The Chairman, Board of Management of the University of Benin Teaching Hospital (UBTH), Bashorun Adedoja Adewolu, has cautioned the management against acts that are capable of undermining the vision of its founding fathers.
Adewolu made the call yesterday in Benin City, during the official visit of the newly inaugurated Board of Management to the hospital.
He urged the team to embrace research and training to address the challenges in the health sector.
The chairman solicited collaboration between the University of Benin and the UBTH, to enhance the hospital’s productivity and service delivery.
He said: “There cannot be a teaching hospital without a university. I was a member of the Board of the University of Abuja. At that time, there was dichotomy between the university and the teaching hospital.
“Back then, I approached the Vice Chancellor to stressed that he could not be in the university without a hospital, even when there was a faculty of medicine. We were the first board to set up the Gwagwadala Teaching Hospital in Abuja, which of course, is following the UBTH and UNIBEN.”
Adewolu recalled the vision of founding fathers as the late Dr. Samuel Ogbemudia, who pioneered the delivering of quality health care in the country.
He lauded Ogbemudia’s contributions to the hospital and stressed the need to sustain his legacies.
According to him, such could only be achieved by pursuing aggressive research and educational training of medical personnel.
Adewolu urged the Vice Chancellor of the University of Benin, Prof. Osasere Orumwense, to partner the UBTH in the areas of research and training.
He said the university community is a partner in progress with the UBTH.
“To make the Teaching Hospital meaningful, we need your cooperation, and that is why the decree that established the hospital made provision for the university’s representative to be a member of the board,” Adewolu said.
On his part, Orumwense assured the board chairman of the necessary support to the UBTH, adding: “There is no gap between the UBTH and UNIBEN.”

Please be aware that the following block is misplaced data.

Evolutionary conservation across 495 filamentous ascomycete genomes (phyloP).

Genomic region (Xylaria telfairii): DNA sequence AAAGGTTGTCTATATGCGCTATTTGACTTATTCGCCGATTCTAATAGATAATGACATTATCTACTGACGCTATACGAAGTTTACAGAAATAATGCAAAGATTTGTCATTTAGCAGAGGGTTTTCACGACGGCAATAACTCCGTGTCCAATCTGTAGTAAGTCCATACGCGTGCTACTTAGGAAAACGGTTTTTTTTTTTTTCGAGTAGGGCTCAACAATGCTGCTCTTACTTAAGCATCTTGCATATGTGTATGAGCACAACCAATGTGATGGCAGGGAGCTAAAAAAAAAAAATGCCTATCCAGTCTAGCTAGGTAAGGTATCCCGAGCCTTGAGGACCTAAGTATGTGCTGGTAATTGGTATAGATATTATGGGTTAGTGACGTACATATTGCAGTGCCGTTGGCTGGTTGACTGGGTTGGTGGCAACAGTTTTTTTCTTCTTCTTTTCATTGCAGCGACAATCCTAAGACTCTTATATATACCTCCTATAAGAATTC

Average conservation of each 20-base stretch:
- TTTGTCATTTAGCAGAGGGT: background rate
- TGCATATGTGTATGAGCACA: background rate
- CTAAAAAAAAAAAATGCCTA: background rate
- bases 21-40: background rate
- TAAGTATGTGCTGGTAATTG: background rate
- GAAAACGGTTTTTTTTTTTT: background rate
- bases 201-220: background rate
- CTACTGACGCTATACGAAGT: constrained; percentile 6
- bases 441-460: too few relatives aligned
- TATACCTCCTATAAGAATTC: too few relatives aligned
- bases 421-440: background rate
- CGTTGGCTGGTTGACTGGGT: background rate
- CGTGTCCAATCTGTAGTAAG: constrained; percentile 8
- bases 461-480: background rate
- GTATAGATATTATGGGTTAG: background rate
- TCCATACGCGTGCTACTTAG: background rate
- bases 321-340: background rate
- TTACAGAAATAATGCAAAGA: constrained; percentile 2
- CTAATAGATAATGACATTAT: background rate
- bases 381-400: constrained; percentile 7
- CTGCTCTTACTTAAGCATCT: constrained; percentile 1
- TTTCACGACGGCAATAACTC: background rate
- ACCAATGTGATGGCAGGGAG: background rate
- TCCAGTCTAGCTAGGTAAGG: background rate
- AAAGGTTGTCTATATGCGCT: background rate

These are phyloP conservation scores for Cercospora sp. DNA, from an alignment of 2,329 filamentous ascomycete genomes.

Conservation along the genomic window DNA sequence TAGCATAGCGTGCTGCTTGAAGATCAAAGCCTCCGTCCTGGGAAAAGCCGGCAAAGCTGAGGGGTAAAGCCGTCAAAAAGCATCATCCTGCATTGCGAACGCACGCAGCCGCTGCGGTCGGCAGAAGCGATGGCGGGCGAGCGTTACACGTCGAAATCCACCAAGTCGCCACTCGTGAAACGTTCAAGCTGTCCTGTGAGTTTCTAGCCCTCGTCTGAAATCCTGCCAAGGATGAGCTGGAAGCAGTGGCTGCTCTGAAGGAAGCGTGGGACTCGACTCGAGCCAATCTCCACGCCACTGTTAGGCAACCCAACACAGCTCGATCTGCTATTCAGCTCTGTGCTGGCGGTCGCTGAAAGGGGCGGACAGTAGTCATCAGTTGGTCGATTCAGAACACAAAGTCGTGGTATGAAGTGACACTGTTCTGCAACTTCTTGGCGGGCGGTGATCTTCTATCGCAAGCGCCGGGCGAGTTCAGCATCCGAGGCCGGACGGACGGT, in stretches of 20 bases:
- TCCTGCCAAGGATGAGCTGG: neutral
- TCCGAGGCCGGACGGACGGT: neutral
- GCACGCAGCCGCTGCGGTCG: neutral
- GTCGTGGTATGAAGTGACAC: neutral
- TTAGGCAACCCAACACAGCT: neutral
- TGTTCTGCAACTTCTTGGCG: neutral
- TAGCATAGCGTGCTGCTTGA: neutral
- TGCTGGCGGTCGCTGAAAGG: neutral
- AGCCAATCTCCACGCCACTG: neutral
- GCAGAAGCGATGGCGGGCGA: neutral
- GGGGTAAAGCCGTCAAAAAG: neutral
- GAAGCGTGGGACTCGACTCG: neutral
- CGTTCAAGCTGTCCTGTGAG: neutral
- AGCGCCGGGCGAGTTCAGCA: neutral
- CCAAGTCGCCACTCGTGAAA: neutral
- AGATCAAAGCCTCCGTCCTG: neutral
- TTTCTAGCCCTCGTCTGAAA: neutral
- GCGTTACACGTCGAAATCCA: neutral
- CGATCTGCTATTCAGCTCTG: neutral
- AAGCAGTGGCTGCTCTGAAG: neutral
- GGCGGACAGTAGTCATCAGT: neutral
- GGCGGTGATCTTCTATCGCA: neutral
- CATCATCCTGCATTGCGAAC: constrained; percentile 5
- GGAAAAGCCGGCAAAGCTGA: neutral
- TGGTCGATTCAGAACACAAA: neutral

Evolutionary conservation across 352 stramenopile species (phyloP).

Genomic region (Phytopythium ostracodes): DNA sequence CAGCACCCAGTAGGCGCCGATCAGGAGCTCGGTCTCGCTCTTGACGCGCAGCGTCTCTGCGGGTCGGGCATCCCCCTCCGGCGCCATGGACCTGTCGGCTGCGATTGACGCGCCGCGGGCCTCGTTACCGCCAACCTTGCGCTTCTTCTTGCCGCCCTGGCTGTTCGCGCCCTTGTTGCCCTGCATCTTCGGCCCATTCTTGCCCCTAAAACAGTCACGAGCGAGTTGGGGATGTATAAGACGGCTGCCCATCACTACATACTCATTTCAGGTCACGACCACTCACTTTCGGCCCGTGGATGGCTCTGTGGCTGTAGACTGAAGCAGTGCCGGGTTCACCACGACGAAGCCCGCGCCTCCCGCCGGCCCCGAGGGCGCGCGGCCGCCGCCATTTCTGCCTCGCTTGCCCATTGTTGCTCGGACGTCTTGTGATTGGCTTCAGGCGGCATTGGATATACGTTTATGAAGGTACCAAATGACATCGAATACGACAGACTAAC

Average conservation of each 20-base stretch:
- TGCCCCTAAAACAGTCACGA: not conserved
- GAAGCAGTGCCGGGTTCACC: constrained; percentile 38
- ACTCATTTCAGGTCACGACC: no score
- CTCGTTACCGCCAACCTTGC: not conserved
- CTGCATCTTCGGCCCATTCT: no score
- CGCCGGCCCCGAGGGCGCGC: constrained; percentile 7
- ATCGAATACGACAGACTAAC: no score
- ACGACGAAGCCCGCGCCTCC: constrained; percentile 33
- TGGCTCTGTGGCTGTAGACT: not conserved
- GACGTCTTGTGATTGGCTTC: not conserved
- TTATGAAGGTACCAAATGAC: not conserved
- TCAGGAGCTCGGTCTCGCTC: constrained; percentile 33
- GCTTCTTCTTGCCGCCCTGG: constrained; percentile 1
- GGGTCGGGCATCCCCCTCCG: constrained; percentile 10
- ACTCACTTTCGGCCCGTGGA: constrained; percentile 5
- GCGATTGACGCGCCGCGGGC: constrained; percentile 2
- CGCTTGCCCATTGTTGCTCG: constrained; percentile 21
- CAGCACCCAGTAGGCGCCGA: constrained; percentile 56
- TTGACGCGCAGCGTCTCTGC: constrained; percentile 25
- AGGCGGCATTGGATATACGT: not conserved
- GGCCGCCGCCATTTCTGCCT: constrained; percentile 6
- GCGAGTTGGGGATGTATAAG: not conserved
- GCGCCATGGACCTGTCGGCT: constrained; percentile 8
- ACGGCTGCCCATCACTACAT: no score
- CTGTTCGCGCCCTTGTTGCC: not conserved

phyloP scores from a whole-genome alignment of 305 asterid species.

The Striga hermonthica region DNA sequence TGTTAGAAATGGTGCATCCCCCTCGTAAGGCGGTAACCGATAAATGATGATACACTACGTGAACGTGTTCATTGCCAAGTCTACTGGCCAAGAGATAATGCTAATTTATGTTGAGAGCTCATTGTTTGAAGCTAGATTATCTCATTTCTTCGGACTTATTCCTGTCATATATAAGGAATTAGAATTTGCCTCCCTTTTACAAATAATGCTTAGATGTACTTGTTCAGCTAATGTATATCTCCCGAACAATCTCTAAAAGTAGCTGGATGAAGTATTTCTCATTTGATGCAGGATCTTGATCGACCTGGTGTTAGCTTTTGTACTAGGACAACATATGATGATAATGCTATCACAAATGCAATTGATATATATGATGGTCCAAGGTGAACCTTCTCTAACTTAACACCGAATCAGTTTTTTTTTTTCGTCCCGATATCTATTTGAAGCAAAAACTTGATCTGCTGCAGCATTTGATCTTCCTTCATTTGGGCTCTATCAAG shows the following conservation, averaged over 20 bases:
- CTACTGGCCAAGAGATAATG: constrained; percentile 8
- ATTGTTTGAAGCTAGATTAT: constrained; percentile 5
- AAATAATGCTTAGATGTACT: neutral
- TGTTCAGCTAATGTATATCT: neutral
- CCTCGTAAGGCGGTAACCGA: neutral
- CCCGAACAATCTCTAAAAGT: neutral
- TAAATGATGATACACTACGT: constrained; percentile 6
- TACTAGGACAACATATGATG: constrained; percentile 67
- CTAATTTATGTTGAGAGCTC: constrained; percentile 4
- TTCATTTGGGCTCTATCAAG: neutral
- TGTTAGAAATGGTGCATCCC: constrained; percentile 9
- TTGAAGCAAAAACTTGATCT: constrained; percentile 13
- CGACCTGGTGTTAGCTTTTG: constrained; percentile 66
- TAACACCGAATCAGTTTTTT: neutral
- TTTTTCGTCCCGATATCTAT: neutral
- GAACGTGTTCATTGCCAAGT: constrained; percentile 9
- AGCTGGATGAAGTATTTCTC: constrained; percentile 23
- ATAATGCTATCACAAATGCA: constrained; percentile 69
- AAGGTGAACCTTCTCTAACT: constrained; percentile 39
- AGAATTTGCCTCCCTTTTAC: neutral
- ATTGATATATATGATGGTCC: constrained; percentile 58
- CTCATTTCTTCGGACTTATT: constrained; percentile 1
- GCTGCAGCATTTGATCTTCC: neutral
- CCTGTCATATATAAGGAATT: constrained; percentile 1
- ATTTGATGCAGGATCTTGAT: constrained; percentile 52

The newly inaugurated board members of the UBTH are: Chairman, Bashorun Adedoja Adewolu, with members as Temitope Fabanwo, Onyemelukwe John Paul, Aliyu Oroji Wammako, UBTH Chief Medical Director, Prof. Darlington Obaseki and Chairman, Medical Advisory Committee (CMAC, UBTH), Prof. Casmir Omuemu.
Others are the UBTH Director of Administration, Mrs. Philomena Omoregie, and representative of the Federal Ministry of Health, Dr. N. Ezeigwe, representative of the University of Benin, Prof. Jacob Ehiorobo and Provost, UNIBEN College of Medicine, Prof. Efosa Oviasu.
Also on the board are representative of the UNIBEN Senate, Prof. John Akerele, Dr. Woghiren Emmanuel, Prof. Innocent Ujah and representative of JOHESU, Hon. Philip Owolabi Salu.
The UBTH Board Chairman also led members to visit the Benin monarch, His Royal Majesty, Oba Ewuare II, to solicit his support and royal blessings for the institution.
The board members also visited the Edo State Governor, Mr. Godwin Obaseki at the Government House.
The governor told the board that his administration was making arrangement to enable private health care providers offer essential services to patients in government hospitals.
He faulted the demands of the state chapter of the Nigeria Medical Association (NMA), who have threatened to go on strike.
Obaseki said the government would inform the national body of the NMA about it, adding “It has threatened to shut down the health system in the state, following their unrealistic demands.”
The governor, who berated the leadership of the chapter said: “We believe that the doctors’ demands are unrealistic, having been part of the steps taken so far to improve the conditions of service of medical doctors in the state.”
He lamented that they have threatened to go on strike, despite the government’s explanation that it could not fulfill their 100 per cent demands.
He had promised to spread their demands across four years of his administration, which the NMA rejected.
He promised to make back-up plans with the private healthcare practitioners to take care of patients.
By: Michael Egbejule, Benin City
The Guardian News
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